The Water Center’s research aims at making the work of the academic community useful and relevant to solving real world problems. We take an interdisciplinary approach that bridges the divide between the diverse fields of engineering, economics, public health, the law, biology, and the social sciences. How can the world provide clean water and sanitation to the hundreds of millions of people who lack it? What new technologies are needed in addressing the world’s water security and sanitation challenges? What systems can be developed to halt the spread of waterborne diseases? Solutions to these complex questions will require a broad interdisciplinary approach. Our research strives to develop new ways of understanding the earth's water systems, to innovate new technologies and insights, and to work to inform and advocate for public policies that reflect the best thinking of the twenty-first century. 



We use the globally agreed upon targets of the United Nation’s Sustainable Development Goal 6 as a framework for our research.

Water and sanitation are at the very core of sustainable development, critical to the survival of people and the planet. Goal 6 not only addresses the issues relating to drinking water, sanitation and hygiene, but also the quality and sustainability of water resources worldwide.

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Research Categories

Drinking water, sanitation, and public health

By 2030, achieve universal and equitable access to safe and affordable drinking water for all. By 2030, achieve access to adequate and equitable sanitation and hygiene for all.



Protecting water quality

By 2030, improve water quality by reducing pollution, eliminating dumping and minimizing release of hazardous chemicals and materials, halving the proportion of untreated wastewater and substantially increasing recycling and safe reuse globally


Efficient water use

By 2030, substantially increase water-use efficiency across all sectors and ensure sustainable withdrawals and supply of freshwater to address water scarcity and substantially reduce the number of people suffering from water scarcity


Water management system resilience

By 2030, implement integrated water resources management at all levels, including through transboundary cooperation as appropriate


Restoring ecosystems

By 2020, protect and restore water-related ecosystems, including mountains, forests, wetlands, rivers, aquifers and lakes


Climate and Water Security 

By 2020, protect and restore water-related ecosystems, including mountains, forests, wetlands, rivers, aquifers and lakes


Detecting Pathogens in Wastewater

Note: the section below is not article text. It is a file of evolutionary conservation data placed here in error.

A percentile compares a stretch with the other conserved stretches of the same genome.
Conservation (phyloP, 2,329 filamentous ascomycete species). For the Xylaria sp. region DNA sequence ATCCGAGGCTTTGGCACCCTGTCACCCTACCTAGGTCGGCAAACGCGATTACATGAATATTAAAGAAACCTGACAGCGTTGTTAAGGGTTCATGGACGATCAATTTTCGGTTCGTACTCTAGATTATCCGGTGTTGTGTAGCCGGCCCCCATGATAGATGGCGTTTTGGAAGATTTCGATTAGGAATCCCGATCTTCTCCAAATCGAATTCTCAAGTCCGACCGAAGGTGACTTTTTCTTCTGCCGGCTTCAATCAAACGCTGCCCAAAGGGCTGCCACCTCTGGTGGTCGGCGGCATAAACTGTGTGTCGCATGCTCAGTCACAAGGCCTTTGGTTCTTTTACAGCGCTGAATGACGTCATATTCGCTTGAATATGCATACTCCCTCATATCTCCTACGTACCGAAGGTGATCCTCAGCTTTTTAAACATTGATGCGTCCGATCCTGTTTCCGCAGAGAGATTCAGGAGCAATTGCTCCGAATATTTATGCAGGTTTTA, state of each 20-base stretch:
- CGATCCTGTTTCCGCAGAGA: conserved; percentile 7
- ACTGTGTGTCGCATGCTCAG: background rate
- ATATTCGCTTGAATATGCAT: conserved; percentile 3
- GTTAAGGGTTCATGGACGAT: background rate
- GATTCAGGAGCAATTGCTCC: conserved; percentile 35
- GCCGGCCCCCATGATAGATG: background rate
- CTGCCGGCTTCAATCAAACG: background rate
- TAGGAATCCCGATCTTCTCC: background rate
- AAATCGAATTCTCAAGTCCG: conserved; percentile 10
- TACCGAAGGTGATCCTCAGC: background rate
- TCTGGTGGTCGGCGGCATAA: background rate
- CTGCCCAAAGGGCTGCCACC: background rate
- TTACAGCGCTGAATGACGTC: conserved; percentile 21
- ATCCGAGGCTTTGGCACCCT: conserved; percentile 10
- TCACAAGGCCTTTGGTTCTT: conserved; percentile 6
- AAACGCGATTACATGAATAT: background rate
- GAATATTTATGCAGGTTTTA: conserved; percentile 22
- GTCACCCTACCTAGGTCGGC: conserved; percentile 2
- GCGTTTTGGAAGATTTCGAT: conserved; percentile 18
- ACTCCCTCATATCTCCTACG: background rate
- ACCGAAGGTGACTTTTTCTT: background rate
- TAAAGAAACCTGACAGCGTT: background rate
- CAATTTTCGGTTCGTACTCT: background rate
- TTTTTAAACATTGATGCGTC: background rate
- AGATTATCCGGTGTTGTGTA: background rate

PROFESSOR JENNIFER WEIDHAAS: “When you think about people’s lives there are only a few things they absolutely need to survive, and water is one of them. It is my hope that the research we do will help improve people’s lives, and lead to healthier lifespans. All our work will be worth it if we just provide a small piece to the puzzle.” Professor Weidhaas’s research focuses on improving water quality, with an emphasis on untreated wastewater. She is working on developing new techniques and technologies for detecting and tracking pathogens within water systems, and finding and fixing the source of pollution to improve overall water quality. “Water security in the 21st century is going to take a significant investment in brainpower. The problems aren’t insurmountable, but there needs to be a sea change in public awareness and consciousness when it comes to water issues.”

Climate and Water Security

PROFESSOR COURT STRONG: "I am a climate modeler, and the focus of my work is to develop a system that can predict with greater accuracy what our atmospheric conditions will be in the future." Professor Strong's research is directed towards creating a climate model with a higher resolution that can better reflect the impact of local topography on a region's climate. "Most climate models use a 200 kilometer matrix. That scale can't take into account the influence of regional landforms on climate." Professor Strong is also interested in creating systems that can better predict future trends in precipitation, floods, and droughts. "Water security is one of the least understood aspects of global climate research."

Innovations in Portable Water Purification

PROFESSOR KRISTA CARLESON: "The technology I am helping to develop is a device that offers an inexpensive, filterless, and portable means of purifying water." Professor Carleson's research has been funded through a grant from the National Science Foundation, and has resulted in a patented device that can be utilized to purify water in remote and isolated communities, or in the aftermath of a natural disaster. Her work is also driven by a commitment to reduce the amount of water pollution and waste that is generated by industrial research. "There needs to be a paradigm shift in the way industry looks at water pollution."